This April marks the tenth annual National Safe Digging Month, giving all individuals involved in digging projects the opportunity to reflect on safe digging best practices and ensure that all digging activity is carried out with the appropriate caution and planning. Recognized by the U.S. Senate and House of Representatives and many governors across the country, April has been chosen as the month to acknowledge proper safe digging standards and practices as the warmer weather and increase in outdoor work projects means that this month stands as the traditional beginning of the digging season.

Any project that requires digging and excavation carries a risk of hitting underground utility lines and taking the proper precautionary steps prior to breaking ground should be your highest priority, whether your project is large or small. Indeed, reports indicate that underground utility lines are damaged every nine minutes due to a dig carried out without taking the correct precautions. Moreover, the damage caused by inadvertently hitting just a single line can be significant, ranging from monetary fines and high repair costs to inconvenient power outages and even injury.

Unsafe Digging Practices are Common

Often, damage to buried utility lines occurs because the person leading the project was unaware of the risk. For example, many homeowners undertake common do-it-yourself projects such as installing a mailbox, planting a tree or building a deck without understanding that any amount of digging–even at a shallow depth and on familiar land–puts them at risk of interfering with underground utility lines. Indeed, surveys have found that 36 percent of American homeowners planning a DIY digging project won’t take the most basic safety precautions in regards to buried utilities. The sheer extent of underground utility lines highlights how great the risk of an improperly-planned digging project really is: with over 20 million miles of buried utility lines across the country, there’s over 100 yards of underground lines for every person in the United States. Moreover, hand tools such as shovels are responsible for 22 percent of all pipeline damage, emphasizing the scale of the damage caused by poorly-planned DIY digging projects.

However, professionals with extensive experience overseeing excavation projects are also susceptible to unsafe digging practices. Because federal safety standards outline required minimum depths for cable and pipeline burial, contractors sometimes assume that they know where any buried lines must be. Unfortunately, root growth, soil erosion and more can cause the expected location of underground utility lines to change over time. A lack of proper digging precautions can lead to damaged utility lines for a professional as easily as it can for a do-it-yourselfer.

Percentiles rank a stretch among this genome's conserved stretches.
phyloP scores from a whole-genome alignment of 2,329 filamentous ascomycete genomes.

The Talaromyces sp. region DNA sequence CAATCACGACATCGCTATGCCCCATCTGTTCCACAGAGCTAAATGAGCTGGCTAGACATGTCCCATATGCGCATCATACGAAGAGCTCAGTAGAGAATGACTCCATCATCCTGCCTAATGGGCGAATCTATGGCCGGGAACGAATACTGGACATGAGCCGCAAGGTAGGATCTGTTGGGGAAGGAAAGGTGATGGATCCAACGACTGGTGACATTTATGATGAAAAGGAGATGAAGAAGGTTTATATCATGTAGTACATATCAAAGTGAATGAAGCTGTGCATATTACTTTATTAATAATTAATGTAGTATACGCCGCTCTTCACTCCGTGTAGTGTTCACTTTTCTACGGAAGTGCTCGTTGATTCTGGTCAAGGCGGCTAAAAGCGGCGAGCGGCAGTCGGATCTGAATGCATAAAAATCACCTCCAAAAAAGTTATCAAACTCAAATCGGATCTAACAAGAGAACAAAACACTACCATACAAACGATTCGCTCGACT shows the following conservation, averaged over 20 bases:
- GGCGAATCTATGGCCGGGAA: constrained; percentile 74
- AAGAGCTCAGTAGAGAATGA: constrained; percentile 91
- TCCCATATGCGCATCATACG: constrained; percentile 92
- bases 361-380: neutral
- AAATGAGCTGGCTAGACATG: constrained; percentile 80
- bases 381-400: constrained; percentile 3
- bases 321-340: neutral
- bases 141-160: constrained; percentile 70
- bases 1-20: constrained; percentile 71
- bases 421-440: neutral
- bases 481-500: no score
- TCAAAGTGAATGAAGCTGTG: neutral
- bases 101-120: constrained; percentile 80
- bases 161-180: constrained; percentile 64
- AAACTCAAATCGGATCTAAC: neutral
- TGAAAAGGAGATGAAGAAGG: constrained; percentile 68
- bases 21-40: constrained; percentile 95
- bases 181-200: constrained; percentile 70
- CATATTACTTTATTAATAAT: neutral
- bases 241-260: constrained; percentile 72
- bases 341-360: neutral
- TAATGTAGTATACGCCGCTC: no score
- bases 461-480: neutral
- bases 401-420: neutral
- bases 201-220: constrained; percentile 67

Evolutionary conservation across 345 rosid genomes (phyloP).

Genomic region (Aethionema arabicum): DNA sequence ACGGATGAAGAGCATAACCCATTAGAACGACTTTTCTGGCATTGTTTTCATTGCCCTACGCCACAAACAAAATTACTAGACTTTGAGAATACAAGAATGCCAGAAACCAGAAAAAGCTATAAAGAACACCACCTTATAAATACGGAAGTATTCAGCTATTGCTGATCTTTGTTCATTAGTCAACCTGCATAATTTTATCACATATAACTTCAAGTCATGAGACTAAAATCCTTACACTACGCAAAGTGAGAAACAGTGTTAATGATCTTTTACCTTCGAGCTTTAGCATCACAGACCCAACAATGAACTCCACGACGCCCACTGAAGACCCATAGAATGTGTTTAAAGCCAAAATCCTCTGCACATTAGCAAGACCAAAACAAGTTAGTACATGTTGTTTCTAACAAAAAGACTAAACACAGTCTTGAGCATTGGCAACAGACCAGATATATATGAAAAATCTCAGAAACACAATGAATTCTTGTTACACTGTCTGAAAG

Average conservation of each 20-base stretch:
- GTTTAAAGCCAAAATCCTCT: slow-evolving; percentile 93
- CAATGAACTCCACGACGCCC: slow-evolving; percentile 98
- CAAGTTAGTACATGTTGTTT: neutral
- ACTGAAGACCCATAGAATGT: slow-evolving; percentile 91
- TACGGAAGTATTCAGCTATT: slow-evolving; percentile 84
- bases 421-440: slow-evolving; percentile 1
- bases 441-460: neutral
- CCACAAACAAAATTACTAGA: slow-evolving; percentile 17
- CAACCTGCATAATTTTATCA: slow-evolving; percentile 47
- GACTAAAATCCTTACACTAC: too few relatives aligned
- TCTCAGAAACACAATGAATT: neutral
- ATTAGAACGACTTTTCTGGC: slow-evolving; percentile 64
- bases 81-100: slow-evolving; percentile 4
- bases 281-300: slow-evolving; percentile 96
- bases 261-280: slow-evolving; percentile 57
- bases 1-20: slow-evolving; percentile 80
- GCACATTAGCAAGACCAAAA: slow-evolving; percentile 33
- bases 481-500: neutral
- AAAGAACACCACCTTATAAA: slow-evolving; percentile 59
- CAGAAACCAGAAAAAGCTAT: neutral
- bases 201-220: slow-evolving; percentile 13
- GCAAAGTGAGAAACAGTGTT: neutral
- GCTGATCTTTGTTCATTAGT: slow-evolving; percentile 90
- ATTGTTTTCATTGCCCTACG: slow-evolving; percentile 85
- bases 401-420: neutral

Proper Safe Digging: Call 811

So what steps can you take to ensure that your digging project follows the proper safety procedures? Whether you are a homeowner putting up a fence or a professional contractor overseeing a large-scale building project, calling 811 prior to beginning digging is the easiest and most reliable way to assure a safe dig. Each state maintains its own 811 call center; when you call, you’ll be connected with a local 811 representative who will take down key information about your planned project such as its location and the type of work that you intend to do.

The 811 operator will notify those utility companies that might have lines and facilities in your digging location. The utility companies will then send over professional locators to your planned project site in order to mark the approximate locations of utility lines on the project site. These professional locators use flags, spray paint or both to clearly indicate the presence of buried utility lines. Once the locations of all utility lines have been properly marked–and you have confirmed that all potentially-affected utility providers have actually sent a professional locator to your site–you can proceed with your excavation around the marked utilities with confidence that your dig will be a safe one.

When to Call 811

Keep in mind that while a call to 811 is free and easy, it does need to be made in advance of the planned start of digging. Each state has a different required notification period, but budgeting at least a few days to a week can help guarantee that the utility companies’ professional locators have enough time to do their jobs. Both non-professionals such as homeowners engaging in a do-it-yourself projects and professionals such as contractors can contact 811; even if you’ve hired a contractor for your project, however, you should make sure that the professional has actually called 811 before giving them the go-ahead to start work.

For more information on how 811 works and about your local state call center, visit Any large-scale or complex digging projects may also benefit from the services of a private utility locator, who can mark buried utility lines with greater detail and accuracy than a utility company’s locator can.

Learn more about Safe Utility Location with Potholing.

As one of the United State’s oldest full-service Subsurface Utility Engineering (SUE) firms, Underground Services, Inc. has provided professional utility locating services throughout the country for over 50 years. Since its introduction in 1959, our trademarked SoftDig┬« system has transformed underground utility locating and is in use across North America, Australia and Europe. For more information about how we can help ensure that your next digging project is a safe one, please call us today at (610) 738-8762 or request a project estimate.

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